|Martin Luther taught that we are|
justified by faith alone,
not by faith plus works
I frequently run into the idea that Roman Catholics can’t be saved unless they trust wholly in Christ for salvation. If a Roman Catholic is trusting in Christ plus works, then he can’t be saved.
I have tried to refute this idea in my article ‘Are members of the Roman Catholic and Eastern Orthodox churches Christians?’ and in Step 3 of my article ‘Sola Fide: The Ecumenical Doctrine.’
In the latter article I quote Douglas Wilson who makes an important contribution to this question by pointing out that justification by faith can work even in someone who doesn't have a correct theology of justification by faith.
"…justification by faith is not accomplished by affirming or believing in justification by faith. Believing the doctrine of justification by faith alone as a way of being justified is a fine way of actually denying the doctrine of justification by faith alone. We are not saved by works — ethical or theological. We are not saved because we got better than a ninety on the ethics quiz, or over a ninety-five on the justification section of the theology exam."
Now certainly, if Sola Fide (the doctrine that we are justified by faith alone and not by faith plus works) is true, then to deny it is to lack perfect faith. Yet can any one of us really claim to have perfect faith? Evangelicals frequently hold meetings where someone will testify that they learned to make Christ Lord of some new area of their life. Well, what does that mean other than that such a person realized by God’s grace they were trusting themselves, and not Christ, in some important area of their life? The person had imperfect faith, but that does not mean they had no faith at all. Similarly, in matters relating to salvation, even staunch five-point-its-all-by-grace Calvinists can fall into the trap of unconsciously trusting in themselves rather than Jesus. But this lack of perfect faith does not mean that the person in question cannot be saved. As the judicious Hooker put it in A Learned Discourse on Justification,
They be not all faithless that are either weak in assenting to the truth or stiff in maintaining things any way opposite to the truth of Christian doctrine. But as many as hold the foundation which is precious, although they hold it but weakly and as it were by a slender thread, although they frame many base and unsuitable things upon it, things that cannot abide the trial of the fire, yet shall they pass the fiery trial and be saved, who indeed have builded themselves upon the rock which is the foundation of the Church.
Part of the problem here is that the reformed doctrine of “justification per fidem propter Christum” (justification by faith on account of Christ) has morphed into its parody “justification propter fidem per Christum,” (justification on account of faith through Christ). While the difference is subtle, the second actually leads to a denial of the historic Protestant doctrine, as Douglas Wilson showed in the quotation above.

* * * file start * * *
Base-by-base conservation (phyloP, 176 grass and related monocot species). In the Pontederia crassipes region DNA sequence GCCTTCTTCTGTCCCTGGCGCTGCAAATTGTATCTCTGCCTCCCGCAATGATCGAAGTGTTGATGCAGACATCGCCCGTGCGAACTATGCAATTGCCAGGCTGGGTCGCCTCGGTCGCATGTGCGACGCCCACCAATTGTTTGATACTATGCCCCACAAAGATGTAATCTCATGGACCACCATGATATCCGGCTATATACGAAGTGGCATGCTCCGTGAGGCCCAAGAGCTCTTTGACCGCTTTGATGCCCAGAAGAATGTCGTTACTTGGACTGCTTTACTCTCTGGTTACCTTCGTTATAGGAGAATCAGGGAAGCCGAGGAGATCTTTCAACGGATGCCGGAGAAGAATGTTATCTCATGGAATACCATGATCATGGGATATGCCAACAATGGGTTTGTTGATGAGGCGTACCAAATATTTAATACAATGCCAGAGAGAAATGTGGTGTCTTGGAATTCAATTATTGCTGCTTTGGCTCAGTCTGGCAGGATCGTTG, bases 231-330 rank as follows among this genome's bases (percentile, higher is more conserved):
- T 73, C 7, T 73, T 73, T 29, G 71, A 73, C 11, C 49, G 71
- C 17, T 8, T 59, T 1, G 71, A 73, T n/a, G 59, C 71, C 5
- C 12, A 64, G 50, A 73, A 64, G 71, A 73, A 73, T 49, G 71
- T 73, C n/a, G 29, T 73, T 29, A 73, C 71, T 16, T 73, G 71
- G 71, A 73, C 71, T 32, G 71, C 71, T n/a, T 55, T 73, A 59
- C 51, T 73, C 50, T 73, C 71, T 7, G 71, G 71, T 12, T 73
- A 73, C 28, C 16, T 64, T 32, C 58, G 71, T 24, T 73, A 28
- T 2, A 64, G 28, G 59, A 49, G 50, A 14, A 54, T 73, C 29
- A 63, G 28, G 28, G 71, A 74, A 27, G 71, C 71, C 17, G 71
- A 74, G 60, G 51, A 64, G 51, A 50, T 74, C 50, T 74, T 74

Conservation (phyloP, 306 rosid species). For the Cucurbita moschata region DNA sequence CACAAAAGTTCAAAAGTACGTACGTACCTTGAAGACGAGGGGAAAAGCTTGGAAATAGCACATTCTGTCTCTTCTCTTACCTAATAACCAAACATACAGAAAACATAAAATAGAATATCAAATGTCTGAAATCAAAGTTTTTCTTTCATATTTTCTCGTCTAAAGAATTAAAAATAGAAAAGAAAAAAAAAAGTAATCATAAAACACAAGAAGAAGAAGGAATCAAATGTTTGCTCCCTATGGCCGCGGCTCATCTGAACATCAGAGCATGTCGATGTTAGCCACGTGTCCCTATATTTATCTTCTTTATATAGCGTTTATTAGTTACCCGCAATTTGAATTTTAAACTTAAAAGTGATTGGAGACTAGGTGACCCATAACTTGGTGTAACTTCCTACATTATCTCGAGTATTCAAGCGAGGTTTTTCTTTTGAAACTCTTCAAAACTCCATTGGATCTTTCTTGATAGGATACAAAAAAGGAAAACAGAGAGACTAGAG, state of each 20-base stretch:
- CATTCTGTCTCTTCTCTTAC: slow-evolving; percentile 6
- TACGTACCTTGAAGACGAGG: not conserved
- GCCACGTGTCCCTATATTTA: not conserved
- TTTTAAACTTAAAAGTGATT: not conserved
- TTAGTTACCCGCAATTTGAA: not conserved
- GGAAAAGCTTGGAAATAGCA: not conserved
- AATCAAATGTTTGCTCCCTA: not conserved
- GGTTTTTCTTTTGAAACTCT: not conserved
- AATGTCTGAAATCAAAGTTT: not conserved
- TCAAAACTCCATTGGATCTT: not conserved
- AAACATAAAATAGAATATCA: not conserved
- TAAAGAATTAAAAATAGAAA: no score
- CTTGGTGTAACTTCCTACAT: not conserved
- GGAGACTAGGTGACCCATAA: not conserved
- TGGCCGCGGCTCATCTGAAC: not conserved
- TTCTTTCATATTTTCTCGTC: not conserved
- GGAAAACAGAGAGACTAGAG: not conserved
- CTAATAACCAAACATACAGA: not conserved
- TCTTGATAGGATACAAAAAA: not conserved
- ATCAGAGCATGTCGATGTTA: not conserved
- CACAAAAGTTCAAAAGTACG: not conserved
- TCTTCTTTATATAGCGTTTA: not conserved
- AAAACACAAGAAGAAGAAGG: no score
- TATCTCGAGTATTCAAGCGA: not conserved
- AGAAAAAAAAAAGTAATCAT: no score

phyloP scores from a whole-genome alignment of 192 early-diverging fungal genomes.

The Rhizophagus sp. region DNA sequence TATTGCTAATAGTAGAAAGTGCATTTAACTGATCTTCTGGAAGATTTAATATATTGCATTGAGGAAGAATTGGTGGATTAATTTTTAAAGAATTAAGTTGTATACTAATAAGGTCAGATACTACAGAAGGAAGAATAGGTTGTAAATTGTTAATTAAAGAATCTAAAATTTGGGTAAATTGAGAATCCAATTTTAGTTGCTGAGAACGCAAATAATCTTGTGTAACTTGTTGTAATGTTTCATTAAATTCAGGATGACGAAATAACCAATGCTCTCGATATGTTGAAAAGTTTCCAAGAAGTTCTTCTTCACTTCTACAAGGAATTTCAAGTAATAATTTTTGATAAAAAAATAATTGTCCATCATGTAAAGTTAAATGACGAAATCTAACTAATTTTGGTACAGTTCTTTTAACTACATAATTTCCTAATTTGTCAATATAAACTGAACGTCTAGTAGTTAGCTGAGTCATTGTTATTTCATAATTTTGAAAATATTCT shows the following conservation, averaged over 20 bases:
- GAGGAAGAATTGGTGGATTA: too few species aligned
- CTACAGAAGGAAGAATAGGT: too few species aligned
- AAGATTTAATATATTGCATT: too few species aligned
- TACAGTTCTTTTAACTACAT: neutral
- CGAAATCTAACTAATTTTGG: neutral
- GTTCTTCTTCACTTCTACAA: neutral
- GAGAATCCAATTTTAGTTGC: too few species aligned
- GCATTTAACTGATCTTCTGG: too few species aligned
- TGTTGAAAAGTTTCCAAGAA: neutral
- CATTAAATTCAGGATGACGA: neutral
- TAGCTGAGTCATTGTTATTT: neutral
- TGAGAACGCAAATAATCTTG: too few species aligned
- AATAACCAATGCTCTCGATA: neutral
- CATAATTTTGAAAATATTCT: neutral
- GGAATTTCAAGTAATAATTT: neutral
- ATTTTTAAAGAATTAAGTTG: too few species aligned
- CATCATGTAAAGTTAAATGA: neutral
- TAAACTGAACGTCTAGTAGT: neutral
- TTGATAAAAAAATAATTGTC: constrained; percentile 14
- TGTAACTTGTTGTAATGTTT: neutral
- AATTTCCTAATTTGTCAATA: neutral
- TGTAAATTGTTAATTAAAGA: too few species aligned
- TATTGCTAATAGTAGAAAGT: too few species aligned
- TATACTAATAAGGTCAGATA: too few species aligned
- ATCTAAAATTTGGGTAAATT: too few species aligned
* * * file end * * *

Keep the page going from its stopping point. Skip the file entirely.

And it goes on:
Certainly if Sola Fide is true, then to deny it is to lack perfect faith, but is this the same as lacking true faith? The father of the boy with seizures in Mark 9 expressed faith in Jesus’ power to help his son, yet in the same breath he confessed to struggling with unbelief (Mark 9:24). Even in the best of us, our faith is faulting and imperfect, tinged with a pride in our own self-righteousness.
Sola Fide affirms that if a person is saved, it is only because of Christ and His finished work, mediated to us through our faith, and that all other things are irrelevant. The ‘all other things’ include imperfections in and misunderstand about faith itself. The Protestant who really believes Sola Fide is thus released from having to assume that the efficacy of a person’s faith is dependent on a person having a correct theology about faith.
The same point can be made by way of analogy. A person can die of microbiological poisoning without believing in microbiology, as was the case until comparatively recently in human history. Likewise, a person can experience the results of living on a heliocentric planet without believing in Heliocentrism, as is still the case for some primitive peoples. Similarly, a person can be saved by faith alone without believing in justification by faith alone, as everyone agrees is the case with children and mentally handicapped individuals.
If we can get this simple fact straight, there are enormous implications for the ecumenical agenda. The Protestant is released from having to assume that the efficacy of a person’s faith is based on that person having to agree with his theology of justification. This releases Protestants to rejoice in the faith of those (such as Roman Catholics) who hold to a different theology of faith. It can enable there to be common ground between those who affirm Sola Fide and those who do not since it shows that Roman Catholics can be saved even if they trust in their works for salvation (assuming they are trusting in Christ as well).
To study more about this important subject, see my articles ‘Are members of the Roman Catholic and Eastern Orthodox churches Christians?’ and in Step 3 of my article ‘Sola Fide: The Ecumenical Doctrine.’
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